The disparity between care of domestic animals in the developed world and human beings in sub-Saharan Africa is obscene, says a senior doctor in this week's BMJ.
Arriving back in Britain after 14 years working in East Africa as a medical missionary, consultant anaesthetist, Raymond Towey says he was shocked to see that open heart surgery is now available for domestic dogs and cats, whereas in sub-Saharan Africa most patients needing such expensive care are sent home to die, assuming they even reach a hospital in the first place.
“I am left with one word that alone sums up my assessment of the amazing advances in the United Kingdom and the appalling comparison with medical care in sub-Saharan Africa: obscene,” he says. Will doctors in years to come wonder at how we could tolerate such an obscene disparity?
He recalls his time as a young hospital doctor in the late 1960s and 1970s when cardiac surgery was taking off. “I am sure that today's young veterinary surgeons and anaesthetists must be relishing open heart surgery for dogs and cats in a similar way,” he writes.
In 1846 the first successful anaesthetic to be publicly demonstrated was ether and this agent is the mainstay of anaesthetic practice in sub-Saharan Africa. But for open heart surgery in domestic animals, a newer generation of anaesthetic agents is available, which for him accentuates the obscenity.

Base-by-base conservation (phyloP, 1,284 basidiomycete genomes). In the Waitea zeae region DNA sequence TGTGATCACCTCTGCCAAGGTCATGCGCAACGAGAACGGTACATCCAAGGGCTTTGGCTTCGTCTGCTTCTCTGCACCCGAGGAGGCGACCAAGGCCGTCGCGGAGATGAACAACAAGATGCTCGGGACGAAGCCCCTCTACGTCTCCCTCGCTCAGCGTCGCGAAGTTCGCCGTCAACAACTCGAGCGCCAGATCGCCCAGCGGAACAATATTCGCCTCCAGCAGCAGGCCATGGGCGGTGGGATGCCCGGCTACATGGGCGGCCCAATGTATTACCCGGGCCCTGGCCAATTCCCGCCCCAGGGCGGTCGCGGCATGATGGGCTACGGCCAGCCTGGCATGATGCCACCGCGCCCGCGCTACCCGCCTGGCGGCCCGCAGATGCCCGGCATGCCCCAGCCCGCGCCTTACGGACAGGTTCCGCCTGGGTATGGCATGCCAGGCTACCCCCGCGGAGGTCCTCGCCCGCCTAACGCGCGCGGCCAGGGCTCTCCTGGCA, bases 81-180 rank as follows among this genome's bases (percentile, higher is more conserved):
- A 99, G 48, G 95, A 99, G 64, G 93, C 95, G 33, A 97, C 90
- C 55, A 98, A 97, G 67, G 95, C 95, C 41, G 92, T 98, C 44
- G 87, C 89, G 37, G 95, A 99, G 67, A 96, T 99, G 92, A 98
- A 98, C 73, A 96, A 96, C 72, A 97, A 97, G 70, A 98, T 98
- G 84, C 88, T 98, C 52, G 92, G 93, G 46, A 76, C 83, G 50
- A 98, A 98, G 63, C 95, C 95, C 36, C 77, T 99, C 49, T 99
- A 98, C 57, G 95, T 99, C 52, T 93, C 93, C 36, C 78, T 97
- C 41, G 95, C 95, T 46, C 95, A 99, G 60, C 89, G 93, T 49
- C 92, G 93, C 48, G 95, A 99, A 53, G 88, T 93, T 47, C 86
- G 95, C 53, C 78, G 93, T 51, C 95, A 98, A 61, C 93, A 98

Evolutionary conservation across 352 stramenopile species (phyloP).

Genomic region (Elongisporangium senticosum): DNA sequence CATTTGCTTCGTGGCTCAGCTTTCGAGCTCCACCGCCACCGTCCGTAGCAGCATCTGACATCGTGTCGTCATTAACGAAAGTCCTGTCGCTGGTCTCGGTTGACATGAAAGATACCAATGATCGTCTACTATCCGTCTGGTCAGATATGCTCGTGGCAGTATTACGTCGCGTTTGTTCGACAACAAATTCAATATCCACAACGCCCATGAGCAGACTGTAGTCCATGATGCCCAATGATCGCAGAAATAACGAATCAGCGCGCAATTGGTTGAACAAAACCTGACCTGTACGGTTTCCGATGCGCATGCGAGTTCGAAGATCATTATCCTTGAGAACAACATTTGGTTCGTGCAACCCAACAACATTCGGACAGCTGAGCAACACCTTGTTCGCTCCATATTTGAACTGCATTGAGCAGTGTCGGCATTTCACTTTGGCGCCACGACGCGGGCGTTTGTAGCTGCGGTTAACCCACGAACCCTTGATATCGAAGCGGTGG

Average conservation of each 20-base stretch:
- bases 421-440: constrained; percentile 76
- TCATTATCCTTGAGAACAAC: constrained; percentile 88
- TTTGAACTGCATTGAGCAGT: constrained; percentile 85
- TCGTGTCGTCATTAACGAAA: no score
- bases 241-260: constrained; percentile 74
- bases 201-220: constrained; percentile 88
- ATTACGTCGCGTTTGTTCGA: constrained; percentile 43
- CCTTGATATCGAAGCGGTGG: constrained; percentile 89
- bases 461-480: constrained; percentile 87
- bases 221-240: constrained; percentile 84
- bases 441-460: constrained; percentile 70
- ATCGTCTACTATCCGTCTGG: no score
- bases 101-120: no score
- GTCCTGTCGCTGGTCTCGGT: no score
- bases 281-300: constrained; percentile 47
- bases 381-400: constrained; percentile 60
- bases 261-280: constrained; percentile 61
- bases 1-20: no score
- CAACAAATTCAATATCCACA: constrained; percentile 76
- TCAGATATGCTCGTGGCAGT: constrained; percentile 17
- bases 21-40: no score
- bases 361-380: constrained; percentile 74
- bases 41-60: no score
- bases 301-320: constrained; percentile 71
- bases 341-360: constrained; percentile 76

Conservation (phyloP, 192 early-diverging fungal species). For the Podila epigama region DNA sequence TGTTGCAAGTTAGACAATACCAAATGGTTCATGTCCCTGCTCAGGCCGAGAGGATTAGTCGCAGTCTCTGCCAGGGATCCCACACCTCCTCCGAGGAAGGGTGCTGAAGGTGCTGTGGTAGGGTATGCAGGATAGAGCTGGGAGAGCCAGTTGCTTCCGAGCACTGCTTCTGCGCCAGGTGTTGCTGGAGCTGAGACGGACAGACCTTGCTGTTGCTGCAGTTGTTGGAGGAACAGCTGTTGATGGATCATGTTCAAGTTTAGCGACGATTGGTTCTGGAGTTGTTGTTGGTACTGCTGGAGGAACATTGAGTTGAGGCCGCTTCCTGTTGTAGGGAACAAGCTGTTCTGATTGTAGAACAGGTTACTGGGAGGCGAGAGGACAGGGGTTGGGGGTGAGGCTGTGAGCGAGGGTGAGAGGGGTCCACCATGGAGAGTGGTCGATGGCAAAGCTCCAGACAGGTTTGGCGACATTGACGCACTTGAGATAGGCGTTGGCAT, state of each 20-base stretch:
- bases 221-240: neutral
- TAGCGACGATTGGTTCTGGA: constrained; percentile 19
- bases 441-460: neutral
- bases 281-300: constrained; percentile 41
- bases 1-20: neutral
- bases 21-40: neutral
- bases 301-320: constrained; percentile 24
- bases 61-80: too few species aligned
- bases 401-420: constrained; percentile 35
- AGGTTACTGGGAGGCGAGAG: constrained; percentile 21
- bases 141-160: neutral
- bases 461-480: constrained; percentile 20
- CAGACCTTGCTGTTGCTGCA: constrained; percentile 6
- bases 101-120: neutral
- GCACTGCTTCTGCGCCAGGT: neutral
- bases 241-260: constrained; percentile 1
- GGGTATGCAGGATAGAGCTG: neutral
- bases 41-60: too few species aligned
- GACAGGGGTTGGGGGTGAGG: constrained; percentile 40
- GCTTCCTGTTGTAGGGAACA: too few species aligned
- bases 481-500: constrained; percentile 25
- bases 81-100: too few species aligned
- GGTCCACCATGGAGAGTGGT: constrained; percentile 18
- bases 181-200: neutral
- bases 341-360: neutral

“Perhaps in time I will emerge from this culture shock and learn to accept with equanimity this appalling disparity between care of domestic animals in the developed world and human beings in sub-Saharan Africa – or perhaps this article is a sign of my underlying inability to adapt,” he adds.
“At the moment, I am hoping that I do not adapt, because either I am suffering from a severe form of “speciesism,” or a global underlying racism exists that allows this obscenity to be tolerated,” he concludes.